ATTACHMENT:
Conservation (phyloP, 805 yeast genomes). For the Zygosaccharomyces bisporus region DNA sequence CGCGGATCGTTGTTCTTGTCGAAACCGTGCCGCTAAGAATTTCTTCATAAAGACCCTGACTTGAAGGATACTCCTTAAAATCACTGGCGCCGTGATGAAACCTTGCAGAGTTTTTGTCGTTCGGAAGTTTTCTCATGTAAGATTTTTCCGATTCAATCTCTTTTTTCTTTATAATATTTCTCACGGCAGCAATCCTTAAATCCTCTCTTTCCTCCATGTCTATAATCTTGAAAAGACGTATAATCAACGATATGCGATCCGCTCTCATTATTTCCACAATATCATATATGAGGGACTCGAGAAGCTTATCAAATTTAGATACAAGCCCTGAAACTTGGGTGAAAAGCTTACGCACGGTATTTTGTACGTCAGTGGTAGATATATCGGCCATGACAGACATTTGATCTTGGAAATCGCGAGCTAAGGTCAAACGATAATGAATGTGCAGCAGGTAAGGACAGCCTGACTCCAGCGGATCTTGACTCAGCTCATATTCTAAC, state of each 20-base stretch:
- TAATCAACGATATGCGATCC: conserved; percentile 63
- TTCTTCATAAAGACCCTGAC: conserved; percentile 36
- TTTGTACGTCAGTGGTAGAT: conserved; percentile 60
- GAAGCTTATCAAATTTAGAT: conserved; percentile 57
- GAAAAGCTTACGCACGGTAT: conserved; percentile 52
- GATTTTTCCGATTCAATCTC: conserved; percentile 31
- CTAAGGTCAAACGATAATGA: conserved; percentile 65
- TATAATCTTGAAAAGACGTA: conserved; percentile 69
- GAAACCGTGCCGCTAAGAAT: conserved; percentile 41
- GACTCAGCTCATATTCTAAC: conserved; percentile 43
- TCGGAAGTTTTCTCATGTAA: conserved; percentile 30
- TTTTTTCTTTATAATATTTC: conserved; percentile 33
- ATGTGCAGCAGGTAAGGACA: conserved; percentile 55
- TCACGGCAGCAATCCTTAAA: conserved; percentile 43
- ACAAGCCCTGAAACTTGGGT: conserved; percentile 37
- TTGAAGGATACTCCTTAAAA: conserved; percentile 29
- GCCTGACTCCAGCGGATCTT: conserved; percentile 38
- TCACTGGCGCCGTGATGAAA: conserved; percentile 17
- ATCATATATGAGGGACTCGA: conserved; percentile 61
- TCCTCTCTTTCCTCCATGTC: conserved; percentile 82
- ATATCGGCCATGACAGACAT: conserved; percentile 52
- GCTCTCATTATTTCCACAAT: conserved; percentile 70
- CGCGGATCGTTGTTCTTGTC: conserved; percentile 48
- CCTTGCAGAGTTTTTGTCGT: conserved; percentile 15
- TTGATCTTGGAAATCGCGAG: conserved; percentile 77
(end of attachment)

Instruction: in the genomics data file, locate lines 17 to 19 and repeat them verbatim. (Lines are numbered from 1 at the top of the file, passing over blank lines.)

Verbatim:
- TTGAAGGATACTCCTTAAAA: conserved; percentile 29
- GCCTGACTCCAGCGGATCTT: conserved; percentile 38
- TCACTGGCGCCGTGATGAAA: conserved; percentile 17